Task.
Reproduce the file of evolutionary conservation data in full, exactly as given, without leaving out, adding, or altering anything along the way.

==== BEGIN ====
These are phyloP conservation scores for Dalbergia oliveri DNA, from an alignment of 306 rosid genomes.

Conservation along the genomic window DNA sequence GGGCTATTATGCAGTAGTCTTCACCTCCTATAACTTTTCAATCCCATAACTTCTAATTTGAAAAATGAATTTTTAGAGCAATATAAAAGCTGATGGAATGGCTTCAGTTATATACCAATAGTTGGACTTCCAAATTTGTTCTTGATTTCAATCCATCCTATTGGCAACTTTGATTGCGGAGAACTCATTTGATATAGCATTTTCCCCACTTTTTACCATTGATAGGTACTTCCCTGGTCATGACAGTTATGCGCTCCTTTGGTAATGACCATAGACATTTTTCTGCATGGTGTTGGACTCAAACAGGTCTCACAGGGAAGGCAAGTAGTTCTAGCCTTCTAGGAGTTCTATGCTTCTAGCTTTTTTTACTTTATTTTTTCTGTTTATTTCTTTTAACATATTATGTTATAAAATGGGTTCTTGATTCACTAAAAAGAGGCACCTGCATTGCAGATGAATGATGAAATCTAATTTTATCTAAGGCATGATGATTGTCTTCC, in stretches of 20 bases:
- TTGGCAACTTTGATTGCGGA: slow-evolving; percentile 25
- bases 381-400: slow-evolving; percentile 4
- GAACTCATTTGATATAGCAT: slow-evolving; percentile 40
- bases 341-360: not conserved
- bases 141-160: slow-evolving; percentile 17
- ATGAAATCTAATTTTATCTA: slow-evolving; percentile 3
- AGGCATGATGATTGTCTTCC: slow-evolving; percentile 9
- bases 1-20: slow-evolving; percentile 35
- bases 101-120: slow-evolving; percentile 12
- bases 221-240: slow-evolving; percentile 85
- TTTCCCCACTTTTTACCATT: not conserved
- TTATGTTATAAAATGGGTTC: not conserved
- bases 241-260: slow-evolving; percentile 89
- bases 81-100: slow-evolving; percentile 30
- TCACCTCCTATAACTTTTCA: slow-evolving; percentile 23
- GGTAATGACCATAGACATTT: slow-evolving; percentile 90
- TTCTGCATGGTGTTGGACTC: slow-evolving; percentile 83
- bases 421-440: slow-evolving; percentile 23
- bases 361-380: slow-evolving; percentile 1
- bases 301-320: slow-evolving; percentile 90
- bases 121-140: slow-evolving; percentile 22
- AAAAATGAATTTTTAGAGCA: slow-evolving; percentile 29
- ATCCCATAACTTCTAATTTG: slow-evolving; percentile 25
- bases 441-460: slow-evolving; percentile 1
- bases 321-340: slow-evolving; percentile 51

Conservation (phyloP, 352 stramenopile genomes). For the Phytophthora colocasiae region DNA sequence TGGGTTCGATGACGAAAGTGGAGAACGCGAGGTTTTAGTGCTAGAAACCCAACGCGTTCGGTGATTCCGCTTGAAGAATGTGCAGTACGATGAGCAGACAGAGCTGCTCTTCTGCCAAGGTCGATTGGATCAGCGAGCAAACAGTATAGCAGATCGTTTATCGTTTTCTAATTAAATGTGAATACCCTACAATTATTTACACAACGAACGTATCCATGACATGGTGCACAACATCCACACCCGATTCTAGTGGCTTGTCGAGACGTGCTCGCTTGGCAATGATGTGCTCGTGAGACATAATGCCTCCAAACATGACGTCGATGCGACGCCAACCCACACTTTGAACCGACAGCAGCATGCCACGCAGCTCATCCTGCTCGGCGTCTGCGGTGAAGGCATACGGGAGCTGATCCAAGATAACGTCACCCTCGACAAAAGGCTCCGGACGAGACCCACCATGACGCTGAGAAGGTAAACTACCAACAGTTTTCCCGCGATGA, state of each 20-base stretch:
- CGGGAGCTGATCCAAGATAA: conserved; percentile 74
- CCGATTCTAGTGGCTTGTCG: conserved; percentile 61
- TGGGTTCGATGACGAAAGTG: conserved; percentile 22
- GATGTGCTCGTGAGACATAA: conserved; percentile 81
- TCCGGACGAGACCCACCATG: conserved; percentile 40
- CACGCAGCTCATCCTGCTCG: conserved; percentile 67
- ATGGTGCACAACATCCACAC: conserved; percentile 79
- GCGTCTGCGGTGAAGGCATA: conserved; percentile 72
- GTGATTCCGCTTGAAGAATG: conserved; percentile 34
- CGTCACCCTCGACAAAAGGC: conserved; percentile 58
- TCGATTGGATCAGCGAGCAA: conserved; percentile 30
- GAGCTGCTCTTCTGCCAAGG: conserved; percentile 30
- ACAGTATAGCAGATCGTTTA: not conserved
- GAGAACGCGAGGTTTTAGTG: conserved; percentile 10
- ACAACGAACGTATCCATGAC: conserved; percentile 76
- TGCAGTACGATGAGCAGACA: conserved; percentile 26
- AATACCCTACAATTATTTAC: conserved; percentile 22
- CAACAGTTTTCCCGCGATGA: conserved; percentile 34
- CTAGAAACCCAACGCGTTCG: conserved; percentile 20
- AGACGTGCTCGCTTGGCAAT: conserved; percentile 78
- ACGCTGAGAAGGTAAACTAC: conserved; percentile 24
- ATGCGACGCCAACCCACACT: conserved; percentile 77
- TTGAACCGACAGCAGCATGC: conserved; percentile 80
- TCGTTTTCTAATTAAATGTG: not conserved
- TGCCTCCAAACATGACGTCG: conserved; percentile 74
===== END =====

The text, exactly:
These are phyloP conservation scores for Dalbergia oliveri DNA, from an alignment of 306 rosid genomes.

Conservation along the genomic window DNA sequence GGGCTATTATGCAGTAGTCTTCACCTCCTATAACTTTTCAATCCCATAACTTCTAATTTGAAAAATGAATTTTTAGAGCAATATAAAAGCTGATGGAATGGCTTCAGTTATATACCAATAGTTGGACTTCCAAATTTGTTCTTGATTTCAATCCATCCTATTGGCAACTTTGATTGCGGAGAACTCATTTGATATAGCATTTTCCCCACTTTTTACCATTGATAGGTACTTCCCTGGTCATGACAGTTATGCGCTCCTTTGGTAATGACCATAGACATTTTTCTGCATGGTGTTGGACTCAAACAGGTCTCACAGGGAAGGCAAGTAGTTCTAGCCTTCTAGGAGTTCTATGCTTCTAGCTTTTTTTACTTTATTTTTTCTGTTTATTTCTTTTAACATATTATGTTATAAAATGGGTTCTTGATTCACTAAAAAGAGGCACCTGCATTGCAGATGAATGATGAAATCTAATTTTATCTAAGGCATGATGATTGTCTTCC, in stretches of 20 bases:
- TTGGCAACTTTGATTGCGGA: slow-evolving; percentile 25
- bases 381-400: slow-evolving; percentile 4
- GAACTCATTTGATATAGCAT: slow-evolving; percentile 40
- bases 341-360: not conserved
- bases 141-160: slow-evolving; percentile 17
- ATGAAATCTAATTTTATCTA: slow-evolving; percentile 3
- AGGCATGATGATTGTCTTCC: slow-evolving; percentile 9
- bases 1-20: slow-evolving; percentile 35
- bases 101-120: slow-evolving; percentile 12
- bases 221-240: slow-evolving; percentile 85
- TTTCCCCACTTTTTACCATT: not conserved
- TTATGTTATAAAATGGGTTC: not conserved
- bases 241-260: slow-evolving; percentile 89
- bases 81-100: slow-evolving; percentile 30
- TCACCTCCTATAACTTTTCA: slow-evolving; percentile 23
- GGTAATGACCATAGACATTT: slow-evolving; percentile 90
- TTCTGCATGGTGTTGGACTC: slow-evolving; percentile 83
- bases 421-440: slow-evolving; percentile 23
- bases 361-380: slow-evolving; percentile 1
- bases 301-320: slow-evolving; percentile 90
- bases 121-140: slow-evolving; percentile 22
- AAAAATGAATTTTTAGAGCA: slow-evolving; percentile 29
- ATCCCATAACTTCTAATTTG: slow-evolving; percentile 25
- bases 441-460: slow-evolving; percentile 1
- bases 321-340: slow-evolving; percentile 51

Conservation (phyloP, 352 stramenopile genomes). For the Phytophthora colocasiae region DNA sequence TGGGTTCGATGACGAAAGTGGAGAACGCGAGGTTTTAGTGCTAGAAACCCAACGCGTTCGGTGATTCCGCTTGAAGAATGTGCAGTACGATGAGCAGACAGAGCTGCTCTTCTGCCAAGGTCGATTGGATCAGCGAGCAAACAGTATAGCAGATCGTTTATCGTTTTCTAATTAAATGTGAATACCCTACAATTATTTACACAACGAACGTATCCATGACATGGTGCACAACATCCACACCCGATTCTAGTGGCTTGTCGAGACGTGCTCGCTTGGCAATGATGTGCTCGTGAGACATAATGCCTCCAAACATGACGTCGATGCGACGCCAACCCACACTTTGAACCGACAGCAGCATGCCACGCAGCTCATCCTGCTCGGCGTCTGCGGTGAAGGCATACGGGAGCTGATCCAAGATAACGTCACCCTCGACAAAAGGCTCCGGACGAGACCCACCATGACGCTGAGAAGGTAAACTACCAACAGTTTTCCCGCGATGA, state of each 20-base stretch:
- CGGGAGCTGATCCAAGATAA: conserved; percentile 74
- CCGATTCTAGTGGCTTGTCG: conserved; percentile 61
- TGGGTTCGATGACGAAAGTG: conserved; percentile 22
- GATGTGCTCGTGAGACATAA: conserved; percentile 81
- TCCGGACGAGACCCACCATG: conserved; percentile 40
- CACGCAGCTCATCCTGCTCG: conserved; percentile 67
- ATGGTGCACAACATCCACAC: conserved; percentile 79
- GCGTCTGCGGTGAAGGCATA: conserved; percentile 72
- GTGATTCCGCTTGAAGAATG: conserved; percentile 34
- CGTCACCCTCGACAAAAGGC: conserved; percentile 58
- TCGATTGGATCAGCGAGCAA: conserved; percentile 30
- GAGCTGCTCTTCTGCCAAGG: conserved; percentile 30
- ACAGTATAGCAGATCGTTTA: not conserved
- GAGAACGCGAGGTTTTAGTG: conserved; percentile 10
- ACAACGAACGTATCCATGAC: conserved; percentile 76
- TGCAGTACGATGAGCAGACA: conserved; percentile 26
- AATACCCTACAATTATTTAC: conserved; percentile 22
- CAACAGTTTTCCCGCGATGA: conserved; percentile 34
- CTAGAAACCCAACGCGTTCG: conserved; percentile 20
- AGACGTGCTCGCTTGGCAAT: conserved; percentile 78
- ACGCTGAGAAGGTAAACTAC: conserved; percentile 24
- ATGCGACGCCAACCCACACT: conserved; percentile 77
- TTGAACCGACAGCAGCATGC: conserved; percentile 80
- TCGTTTTCTAATTAAATGTG: not conserved
- TGCCTCCAAACATGACGTCG: conserved; percentile 74